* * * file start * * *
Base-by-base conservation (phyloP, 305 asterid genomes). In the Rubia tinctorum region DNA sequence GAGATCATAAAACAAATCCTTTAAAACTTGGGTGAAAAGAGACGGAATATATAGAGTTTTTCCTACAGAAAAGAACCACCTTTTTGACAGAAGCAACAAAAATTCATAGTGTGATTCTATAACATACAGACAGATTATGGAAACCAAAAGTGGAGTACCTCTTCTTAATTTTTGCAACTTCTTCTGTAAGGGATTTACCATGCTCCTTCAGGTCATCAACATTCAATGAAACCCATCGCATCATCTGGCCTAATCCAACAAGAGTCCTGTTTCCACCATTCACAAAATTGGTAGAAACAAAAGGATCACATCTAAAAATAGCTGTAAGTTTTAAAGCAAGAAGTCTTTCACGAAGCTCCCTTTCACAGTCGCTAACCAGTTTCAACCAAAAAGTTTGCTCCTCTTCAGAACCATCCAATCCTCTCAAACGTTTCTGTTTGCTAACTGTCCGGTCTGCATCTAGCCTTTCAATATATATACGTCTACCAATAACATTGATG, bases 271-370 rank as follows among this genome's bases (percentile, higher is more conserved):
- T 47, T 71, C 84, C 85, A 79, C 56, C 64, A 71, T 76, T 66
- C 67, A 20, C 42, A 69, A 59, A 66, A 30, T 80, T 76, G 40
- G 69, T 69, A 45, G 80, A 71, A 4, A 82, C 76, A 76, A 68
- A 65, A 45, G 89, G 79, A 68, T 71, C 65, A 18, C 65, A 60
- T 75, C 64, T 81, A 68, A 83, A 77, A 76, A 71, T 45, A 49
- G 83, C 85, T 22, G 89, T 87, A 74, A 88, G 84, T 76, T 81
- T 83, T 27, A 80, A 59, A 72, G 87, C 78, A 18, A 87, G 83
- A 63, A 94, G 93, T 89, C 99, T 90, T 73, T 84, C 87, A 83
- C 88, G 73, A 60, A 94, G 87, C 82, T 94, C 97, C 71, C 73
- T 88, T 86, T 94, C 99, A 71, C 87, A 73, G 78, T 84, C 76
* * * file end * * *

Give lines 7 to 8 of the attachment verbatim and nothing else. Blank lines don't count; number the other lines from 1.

- G 83, C 85, T 22, G 89, T 87, A 74, A 88, G 84, T 76, T 81
- T 83, T 27, A 80, A 59, A 72, G 87, C 78, A 18, A 87, G 83